This region, which is pretty much dead center in the middle of the Arctic at the North Pole, is considered to be a sort of catch-all location for polar bears—a region that doesn’t fall within any particular country’s borders but where polar bears (no one is sure from which particular sub-populations—probably more than one) can be found. Data is insufficient here for scientists to have a read on how many polar bears reside here. However, summer ice is receding in the area, as in every part of the Arctic, and what ice there is is lasting less long into the spring and fall. All stats on this sub-population and others come from the IUCN’s Polar Bear Specialist Group. It’s not just animals that are in danger because of rising sea levels; these 13 islands could disappear in the next 80 years.
The numbers: Denmark
For the East Greenland polar bear population, numbers are, once again, unknown due to insufficient data. A study of their numbers is underway and scientists hope to release data in 2022—the count is the first of its kind for this sub-population, according to CBC. Female polar bears, along with their cubs, have been protected against hunters here since 2006. A new survey of Baffin Bay polar bears puts their numbers at 2,826—no one’s sure if this represents an increase or decrease in population size—while in Kane Basin, numbers likely increased from 1997 to 2014 to 357. Greenland—one of the best places to see the Northern Lights—was once owned by Norway but is now part of Denmark
The numbers: Russia and Norway
There are several bear populations within Russian borders—although some of these borders encompass parts of the United States and Norway as well. There is insufficient data for the Laptev Sea polar bears, as well as those in the Kara Sea region. In the Chukchi Sea, which borders both Russia and Alaska in the U.S., there were 2,937 bears counted as of 2016, with the population considered to be likely stable from 2008 to 2016. In the Barents Sea, straddling Russia and Norway, bears were likely stable from 2004 to 2015; when last counted in 2004 there were 2,644 of them. Animals in warmer climates are also vulnerable—find out how many elephants are left in the world.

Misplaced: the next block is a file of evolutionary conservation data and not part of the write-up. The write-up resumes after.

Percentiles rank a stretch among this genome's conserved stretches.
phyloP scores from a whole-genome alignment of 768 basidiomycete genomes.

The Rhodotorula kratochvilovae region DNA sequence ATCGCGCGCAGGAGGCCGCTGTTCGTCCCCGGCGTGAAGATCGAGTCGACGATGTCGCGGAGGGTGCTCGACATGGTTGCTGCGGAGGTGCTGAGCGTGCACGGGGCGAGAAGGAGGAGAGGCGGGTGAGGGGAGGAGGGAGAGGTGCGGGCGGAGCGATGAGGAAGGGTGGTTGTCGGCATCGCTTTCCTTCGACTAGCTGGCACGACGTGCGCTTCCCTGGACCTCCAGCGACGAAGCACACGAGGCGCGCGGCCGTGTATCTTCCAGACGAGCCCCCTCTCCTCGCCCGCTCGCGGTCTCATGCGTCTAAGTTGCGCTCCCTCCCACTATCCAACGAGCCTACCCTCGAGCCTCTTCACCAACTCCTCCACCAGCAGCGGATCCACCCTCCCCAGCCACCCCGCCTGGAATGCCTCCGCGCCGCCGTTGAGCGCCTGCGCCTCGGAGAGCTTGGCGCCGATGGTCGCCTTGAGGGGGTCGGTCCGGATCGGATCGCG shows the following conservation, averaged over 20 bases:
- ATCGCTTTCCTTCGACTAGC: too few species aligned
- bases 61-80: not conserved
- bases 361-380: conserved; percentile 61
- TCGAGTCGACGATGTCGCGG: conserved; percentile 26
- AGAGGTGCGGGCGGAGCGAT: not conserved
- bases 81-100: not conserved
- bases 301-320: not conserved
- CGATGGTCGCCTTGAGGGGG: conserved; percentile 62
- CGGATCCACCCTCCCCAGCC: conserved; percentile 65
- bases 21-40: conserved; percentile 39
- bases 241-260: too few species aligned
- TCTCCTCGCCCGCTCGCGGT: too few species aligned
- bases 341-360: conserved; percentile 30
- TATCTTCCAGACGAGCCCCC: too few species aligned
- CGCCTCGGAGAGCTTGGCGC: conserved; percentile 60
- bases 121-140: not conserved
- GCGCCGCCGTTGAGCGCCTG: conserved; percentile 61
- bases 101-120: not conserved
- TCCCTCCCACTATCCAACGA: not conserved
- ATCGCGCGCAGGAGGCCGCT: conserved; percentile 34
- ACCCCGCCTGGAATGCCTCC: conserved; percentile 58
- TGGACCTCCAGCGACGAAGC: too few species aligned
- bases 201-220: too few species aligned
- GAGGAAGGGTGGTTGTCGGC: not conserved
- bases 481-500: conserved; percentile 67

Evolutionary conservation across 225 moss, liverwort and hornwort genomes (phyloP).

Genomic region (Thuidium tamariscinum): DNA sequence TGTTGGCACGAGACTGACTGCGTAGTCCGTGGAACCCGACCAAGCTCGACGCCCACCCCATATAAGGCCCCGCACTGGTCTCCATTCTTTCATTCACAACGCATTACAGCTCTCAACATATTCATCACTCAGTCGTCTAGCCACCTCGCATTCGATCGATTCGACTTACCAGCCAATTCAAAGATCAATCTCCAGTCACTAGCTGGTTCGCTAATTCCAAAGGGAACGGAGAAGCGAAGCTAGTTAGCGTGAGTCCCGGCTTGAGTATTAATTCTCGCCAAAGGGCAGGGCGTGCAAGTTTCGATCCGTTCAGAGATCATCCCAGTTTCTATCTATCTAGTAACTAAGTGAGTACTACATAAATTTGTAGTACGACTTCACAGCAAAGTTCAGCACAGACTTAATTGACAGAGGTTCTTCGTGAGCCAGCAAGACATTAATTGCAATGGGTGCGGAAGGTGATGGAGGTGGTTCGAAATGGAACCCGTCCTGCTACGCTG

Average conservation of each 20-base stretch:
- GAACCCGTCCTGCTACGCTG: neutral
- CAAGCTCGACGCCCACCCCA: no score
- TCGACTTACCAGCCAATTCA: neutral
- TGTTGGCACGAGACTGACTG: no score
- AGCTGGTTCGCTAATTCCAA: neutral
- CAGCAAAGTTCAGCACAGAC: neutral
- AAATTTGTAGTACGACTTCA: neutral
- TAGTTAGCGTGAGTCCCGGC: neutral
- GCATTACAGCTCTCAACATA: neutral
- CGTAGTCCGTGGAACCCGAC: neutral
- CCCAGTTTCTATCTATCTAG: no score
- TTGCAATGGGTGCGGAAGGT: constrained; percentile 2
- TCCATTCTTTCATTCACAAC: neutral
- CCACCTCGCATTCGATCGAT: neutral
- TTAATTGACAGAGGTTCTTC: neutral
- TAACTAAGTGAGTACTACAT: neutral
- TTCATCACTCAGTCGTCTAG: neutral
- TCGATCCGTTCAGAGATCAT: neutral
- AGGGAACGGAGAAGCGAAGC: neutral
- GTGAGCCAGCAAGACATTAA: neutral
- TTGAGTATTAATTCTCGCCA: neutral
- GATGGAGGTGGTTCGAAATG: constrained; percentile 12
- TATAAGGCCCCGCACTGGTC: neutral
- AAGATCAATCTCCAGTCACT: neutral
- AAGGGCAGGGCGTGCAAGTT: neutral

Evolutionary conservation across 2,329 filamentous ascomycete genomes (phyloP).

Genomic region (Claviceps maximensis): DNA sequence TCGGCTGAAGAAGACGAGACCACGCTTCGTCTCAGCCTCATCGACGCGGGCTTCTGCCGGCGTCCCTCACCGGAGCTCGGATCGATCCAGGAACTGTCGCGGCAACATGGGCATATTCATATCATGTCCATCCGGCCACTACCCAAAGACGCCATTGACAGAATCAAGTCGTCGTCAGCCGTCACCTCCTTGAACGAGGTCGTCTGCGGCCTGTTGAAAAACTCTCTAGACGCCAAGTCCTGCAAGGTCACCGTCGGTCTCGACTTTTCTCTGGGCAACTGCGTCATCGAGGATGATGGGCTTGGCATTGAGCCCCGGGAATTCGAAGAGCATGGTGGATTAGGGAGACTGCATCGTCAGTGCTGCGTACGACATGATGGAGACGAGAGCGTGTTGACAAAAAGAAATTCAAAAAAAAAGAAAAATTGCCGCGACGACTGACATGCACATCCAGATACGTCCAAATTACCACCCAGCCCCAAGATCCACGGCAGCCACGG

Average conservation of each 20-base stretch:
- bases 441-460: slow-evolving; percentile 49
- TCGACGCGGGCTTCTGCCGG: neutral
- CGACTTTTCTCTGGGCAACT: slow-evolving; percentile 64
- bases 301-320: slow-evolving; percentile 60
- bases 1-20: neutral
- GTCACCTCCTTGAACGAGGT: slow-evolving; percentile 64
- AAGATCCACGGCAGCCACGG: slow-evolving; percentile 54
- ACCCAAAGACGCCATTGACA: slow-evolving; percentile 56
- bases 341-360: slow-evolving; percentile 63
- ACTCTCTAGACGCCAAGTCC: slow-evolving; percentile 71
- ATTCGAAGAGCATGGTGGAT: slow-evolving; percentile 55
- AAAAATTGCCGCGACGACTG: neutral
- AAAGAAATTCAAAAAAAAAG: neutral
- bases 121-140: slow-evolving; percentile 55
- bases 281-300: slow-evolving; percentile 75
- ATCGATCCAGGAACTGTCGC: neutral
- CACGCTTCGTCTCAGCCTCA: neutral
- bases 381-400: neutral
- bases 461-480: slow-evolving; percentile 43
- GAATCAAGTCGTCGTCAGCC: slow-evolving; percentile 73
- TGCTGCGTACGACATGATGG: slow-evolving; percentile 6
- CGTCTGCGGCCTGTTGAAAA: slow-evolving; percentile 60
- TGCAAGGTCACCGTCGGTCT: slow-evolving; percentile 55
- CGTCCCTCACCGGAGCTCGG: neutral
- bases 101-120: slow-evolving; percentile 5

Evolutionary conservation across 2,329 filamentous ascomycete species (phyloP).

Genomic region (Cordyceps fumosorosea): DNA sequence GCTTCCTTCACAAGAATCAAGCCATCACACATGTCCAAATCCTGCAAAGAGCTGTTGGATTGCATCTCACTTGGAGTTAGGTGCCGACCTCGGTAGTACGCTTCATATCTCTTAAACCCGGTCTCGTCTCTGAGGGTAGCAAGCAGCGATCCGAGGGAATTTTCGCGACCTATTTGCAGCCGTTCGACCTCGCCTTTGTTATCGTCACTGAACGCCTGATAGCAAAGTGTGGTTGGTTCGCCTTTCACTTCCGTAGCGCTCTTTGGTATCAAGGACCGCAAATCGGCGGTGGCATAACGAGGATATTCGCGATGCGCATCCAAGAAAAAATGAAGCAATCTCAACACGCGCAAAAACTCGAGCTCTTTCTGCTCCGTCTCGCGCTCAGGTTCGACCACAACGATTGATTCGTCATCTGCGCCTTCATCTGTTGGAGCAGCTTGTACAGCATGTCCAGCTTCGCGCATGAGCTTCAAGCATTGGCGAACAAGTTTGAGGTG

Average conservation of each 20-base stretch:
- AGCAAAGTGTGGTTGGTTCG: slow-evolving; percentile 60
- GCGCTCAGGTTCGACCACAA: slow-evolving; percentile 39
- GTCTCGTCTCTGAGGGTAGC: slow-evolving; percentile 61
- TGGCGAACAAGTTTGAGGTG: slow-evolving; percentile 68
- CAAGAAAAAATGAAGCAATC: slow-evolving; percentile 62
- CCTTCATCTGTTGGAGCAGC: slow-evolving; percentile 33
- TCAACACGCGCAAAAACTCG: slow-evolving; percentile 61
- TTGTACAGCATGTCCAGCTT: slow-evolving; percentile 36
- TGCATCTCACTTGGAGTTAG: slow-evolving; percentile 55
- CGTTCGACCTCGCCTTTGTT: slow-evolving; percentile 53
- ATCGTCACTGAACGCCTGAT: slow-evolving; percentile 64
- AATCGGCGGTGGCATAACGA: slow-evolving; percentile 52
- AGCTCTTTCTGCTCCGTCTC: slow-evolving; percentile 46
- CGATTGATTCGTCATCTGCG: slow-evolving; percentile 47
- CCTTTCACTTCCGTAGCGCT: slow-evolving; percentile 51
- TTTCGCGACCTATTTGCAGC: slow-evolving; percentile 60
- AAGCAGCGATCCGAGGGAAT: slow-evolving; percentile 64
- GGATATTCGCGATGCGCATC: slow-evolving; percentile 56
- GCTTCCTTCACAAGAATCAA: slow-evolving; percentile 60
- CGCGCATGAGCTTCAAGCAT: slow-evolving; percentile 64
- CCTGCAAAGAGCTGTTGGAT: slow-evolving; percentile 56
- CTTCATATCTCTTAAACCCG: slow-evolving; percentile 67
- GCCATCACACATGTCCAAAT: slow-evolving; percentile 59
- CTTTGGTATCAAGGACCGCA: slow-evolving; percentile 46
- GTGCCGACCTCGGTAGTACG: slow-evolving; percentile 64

The numbers: Canada
Most polar bears live in Canada and the news about sub-population health varies from place to place. In Baffin Bay, Foxe Basin, and the Davis Strait, populations have likely increased, to 2,826, 2,585 and 2,150, respectively, with the latter population considered likely stable form 2007 to 2016. Similarly, in M’Clintok Channel, 284 bears are thought to be a population increase. There’s insufficient data for Viscount Melville Sound, which was thought to have 160 bears back in 1992; Norwegian Bay, where 203 bears were last counted in 1998; and Gulf of Boothia, where a new study got underway in 2015. Lancaster Bay had an estimated 2,500 bears back in 1998; this population is thought to be declining. In the Western Hudson Bay, an increase in numbers to 842 is accompanied by declining survival and birth rates. Like the polar bears, these 14 wild animals are also endangered.
The numbers: The United States/Canada
There are two polar bear communities in the Beaufort Sea, which is encompassed by the U.S. and Canada—one in the south and one in the north. Both regions are experiencing very likely short-term and long-term decreases in their sub-populations. The Northern Beaufort Sea bears are down to 980 individuals (last counted in 2006). The Southern Beaufort Sea Bears are down to 907 (last counted in 2010).
The future for polar bears
In brief: it’s not looking good. According to WWF, a single “last ice area” will exist by 2040 in Northeast Canada and Northern Greenland as a dwindling area where these fearsome predators will still be able to hunt as their species requires. Overall, scientists anticipate that by 2050, current polar bear numbers will decline by 30 percent. They join 23,250 species that the IUCN has assessed are threatened with extinction. Want to help? You can sign the Endangered Species Act, support WWF, and consider adopting some or all of these 25 simple ways to reduce your carbon footprint.